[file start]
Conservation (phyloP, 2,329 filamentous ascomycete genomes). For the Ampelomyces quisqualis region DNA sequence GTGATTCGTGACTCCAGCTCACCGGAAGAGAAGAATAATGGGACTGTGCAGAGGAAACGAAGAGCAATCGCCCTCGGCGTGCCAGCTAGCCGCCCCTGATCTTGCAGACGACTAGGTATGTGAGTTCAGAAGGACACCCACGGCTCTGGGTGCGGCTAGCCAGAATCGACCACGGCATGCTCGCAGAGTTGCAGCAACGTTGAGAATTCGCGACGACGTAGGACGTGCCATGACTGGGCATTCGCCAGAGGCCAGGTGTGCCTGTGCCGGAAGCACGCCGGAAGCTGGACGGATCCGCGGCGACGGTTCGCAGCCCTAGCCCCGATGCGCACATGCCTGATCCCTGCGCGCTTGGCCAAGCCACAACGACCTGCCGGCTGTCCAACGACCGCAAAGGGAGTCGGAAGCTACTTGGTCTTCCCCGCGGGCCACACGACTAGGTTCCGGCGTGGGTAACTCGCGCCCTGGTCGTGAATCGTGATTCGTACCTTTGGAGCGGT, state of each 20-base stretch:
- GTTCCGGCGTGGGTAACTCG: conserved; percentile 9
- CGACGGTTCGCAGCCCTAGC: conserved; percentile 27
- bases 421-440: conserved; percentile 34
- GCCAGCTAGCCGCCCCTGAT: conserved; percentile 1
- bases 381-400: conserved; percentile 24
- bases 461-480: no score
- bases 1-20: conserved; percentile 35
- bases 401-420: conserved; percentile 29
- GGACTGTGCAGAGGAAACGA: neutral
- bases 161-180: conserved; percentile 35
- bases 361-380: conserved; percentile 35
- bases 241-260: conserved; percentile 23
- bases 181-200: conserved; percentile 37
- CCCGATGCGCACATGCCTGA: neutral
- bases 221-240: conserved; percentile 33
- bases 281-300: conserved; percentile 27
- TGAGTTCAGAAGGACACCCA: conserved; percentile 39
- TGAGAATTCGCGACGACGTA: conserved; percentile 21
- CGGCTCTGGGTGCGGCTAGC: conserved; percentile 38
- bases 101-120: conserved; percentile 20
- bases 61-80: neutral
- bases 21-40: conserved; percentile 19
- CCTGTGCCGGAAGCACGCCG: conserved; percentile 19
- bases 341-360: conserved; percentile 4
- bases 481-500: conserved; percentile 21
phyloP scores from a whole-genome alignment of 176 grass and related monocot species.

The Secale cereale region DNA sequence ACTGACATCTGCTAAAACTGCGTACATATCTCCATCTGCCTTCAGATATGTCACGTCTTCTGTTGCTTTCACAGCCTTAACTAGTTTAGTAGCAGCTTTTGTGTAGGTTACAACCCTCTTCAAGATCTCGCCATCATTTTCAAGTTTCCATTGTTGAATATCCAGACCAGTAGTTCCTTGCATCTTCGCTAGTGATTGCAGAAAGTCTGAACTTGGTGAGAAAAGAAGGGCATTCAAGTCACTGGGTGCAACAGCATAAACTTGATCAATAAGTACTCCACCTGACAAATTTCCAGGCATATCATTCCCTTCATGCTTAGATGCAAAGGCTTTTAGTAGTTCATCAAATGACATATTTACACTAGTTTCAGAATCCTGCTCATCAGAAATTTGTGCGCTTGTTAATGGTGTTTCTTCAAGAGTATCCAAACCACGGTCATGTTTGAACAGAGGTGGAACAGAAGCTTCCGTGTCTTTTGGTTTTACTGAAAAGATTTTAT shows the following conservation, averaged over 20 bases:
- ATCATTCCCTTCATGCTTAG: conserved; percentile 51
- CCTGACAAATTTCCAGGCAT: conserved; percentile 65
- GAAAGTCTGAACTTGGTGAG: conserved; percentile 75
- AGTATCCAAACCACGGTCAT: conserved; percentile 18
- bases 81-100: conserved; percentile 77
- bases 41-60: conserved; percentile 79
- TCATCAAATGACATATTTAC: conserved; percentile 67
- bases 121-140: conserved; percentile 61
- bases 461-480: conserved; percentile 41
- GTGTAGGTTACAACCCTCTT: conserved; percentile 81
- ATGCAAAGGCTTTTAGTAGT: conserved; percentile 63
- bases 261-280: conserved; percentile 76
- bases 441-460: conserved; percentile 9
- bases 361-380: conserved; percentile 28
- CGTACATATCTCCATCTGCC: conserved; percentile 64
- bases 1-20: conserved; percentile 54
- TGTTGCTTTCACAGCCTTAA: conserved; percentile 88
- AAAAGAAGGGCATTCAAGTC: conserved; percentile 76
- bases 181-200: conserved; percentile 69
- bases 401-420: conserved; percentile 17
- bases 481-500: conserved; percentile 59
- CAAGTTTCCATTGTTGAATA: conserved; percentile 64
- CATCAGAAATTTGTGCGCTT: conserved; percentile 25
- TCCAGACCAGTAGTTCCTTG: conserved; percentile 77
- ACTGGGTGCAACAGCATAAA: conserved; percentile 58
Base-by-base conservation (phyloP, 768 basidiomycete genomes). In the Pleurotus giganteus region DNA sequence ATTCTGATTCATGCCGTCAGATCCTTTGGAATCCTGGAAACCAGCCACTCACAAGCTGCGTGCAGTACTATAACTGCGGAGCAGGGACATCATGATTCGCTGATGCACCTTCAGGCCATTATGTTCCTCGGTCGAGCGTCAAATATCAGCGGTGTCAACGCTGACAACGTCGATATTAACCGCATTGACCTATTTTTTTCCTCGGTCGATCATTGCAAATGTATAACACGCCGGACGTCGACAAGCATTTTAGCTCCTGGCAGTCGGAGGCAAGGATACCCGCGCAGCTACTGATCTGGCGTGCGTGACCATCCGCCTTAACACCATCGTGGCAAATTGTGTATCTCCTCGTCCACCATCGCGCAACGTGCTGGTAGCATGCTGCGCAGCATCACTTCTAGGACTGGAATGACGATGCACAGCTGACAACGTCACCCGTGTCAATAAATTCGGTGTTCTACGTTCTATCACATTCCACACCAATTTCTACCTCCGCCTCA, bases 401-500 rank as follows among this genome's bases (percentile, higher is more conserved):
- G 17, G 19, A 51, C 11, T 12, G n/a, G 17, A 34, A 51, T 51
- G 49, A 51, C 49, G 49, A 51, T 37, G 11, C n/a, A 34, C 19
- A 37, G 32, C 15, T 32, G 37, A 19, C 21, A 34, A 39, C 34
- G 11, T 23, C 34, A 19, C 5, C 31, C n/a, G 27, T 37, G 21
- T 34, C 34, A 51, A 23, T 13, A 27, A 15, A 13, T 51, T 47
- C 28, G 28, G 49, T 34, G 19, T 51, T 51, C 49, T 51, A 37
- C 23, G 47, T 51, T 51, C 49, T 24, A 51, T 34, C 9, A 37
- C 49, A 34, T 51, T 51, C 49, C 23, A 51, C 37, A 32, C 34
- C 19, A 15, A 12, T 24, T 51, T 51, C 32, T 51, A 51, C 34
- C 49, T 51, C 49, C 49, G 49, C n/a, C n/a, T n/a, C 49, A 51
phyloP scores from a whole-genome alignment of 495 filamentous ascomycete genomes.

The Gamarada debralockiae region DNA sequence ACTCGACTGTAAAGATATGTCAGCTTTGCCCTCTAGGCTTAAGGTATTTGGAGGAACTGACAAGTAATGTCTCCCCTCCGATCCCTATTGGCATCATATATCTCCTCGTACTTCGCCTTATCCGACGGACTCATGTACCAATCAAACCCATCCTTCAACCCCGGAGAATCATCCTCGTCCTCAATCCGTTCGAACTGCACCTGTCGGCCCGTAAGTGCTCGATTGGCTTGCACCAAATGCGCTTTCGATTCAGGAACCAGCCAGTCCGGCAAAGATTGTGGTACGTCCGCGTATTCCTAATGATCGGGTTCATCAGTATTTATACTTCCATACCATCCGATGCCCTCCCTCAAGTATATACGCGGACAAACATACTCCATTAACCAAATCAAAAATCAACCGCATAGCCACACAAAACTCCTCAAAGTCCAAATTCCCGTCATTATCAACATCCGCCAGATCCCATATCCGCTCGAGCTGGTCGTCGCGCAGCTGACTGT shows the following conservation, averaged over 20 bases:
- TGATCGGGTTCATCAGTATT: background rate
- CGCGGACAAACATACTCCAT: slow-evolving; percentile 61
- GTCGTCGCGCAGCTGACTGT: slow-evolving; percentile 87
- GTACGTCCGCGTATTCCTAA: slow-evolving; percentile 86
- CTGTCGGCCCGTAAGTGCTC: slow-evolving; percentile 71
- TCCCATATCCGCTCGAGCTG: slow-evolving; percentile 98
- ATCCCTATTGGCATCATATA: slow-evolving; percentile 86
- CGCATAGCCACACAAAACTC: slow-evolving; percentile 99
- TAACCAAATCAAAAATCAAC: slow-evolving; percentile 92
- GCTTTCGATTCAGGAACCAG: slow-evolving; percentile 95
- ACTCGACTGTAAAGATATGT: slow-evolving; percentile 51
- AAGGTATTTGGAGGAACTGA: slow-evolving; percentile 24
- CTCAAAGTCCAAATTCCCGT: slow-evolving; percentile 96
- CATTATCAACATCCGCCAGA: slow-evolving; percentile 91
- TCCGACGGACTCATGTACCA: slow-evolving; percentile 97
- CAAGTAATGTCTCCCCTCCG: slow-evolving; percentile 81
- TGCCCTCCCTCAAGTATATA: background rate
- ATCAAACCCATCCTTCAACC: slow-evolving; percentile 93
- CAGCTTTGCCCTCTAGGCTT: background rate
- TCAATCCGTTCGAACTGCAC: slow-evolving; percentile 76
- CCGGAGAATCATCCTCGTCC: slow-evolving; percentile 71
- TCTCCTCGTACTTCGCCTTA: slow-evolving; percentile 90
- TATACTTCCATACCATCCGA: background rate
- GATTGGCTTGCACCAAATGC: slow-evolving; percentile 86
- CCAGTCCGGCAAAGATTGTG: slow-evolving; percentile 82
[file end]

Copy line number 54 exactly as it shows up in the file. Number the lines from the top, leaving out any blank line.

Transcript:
Base-by-base conservation (phyloP, 768 basidiomycete genomes). In the Pleurotus giganteus region DNA sequence ATTCTGATTCATGCCGTCAGATCCTTTGGAATCCTGGAAACCAGCCACTCACAAGCTGCGTGCAGTACTATAACTGCGGAGCAGGGACATCATGATTCGCTGATGCACCTTCAGGCCATTATGTTCCTCGGTCGAGCGTCAAATATCAGCGGTGTCAACGCTGACAACGTCGATATTAACCGCATTGACCTATTTTTTTCCTCGGTCGATCATTGCAAATGTATAACACGCCGGACGTCGACAAGCATTTTAGCTCCTGGCAGTCGGAGGCAAGGATACCCGCGCAGCTACTGATCTGGCGTGCGTGACCATCCGCCTTAACACCATCGTGGCAAATTGTGTATCTCCTCGTCCACCATCGCGCAACGTGCTGGTAGCATGCTGCGCAGCATCACTTCTAGGACTGGAATGACGATGCACAGCTGACAACGTCACCCGTGTCAATAAATTCGGTGTTCTACGTTCTATCACATTCCACACCAATTTCTACCTCCGCCTCA, bases 401-500 rank as follows among this genome's bases (percentile, higher is more conserved):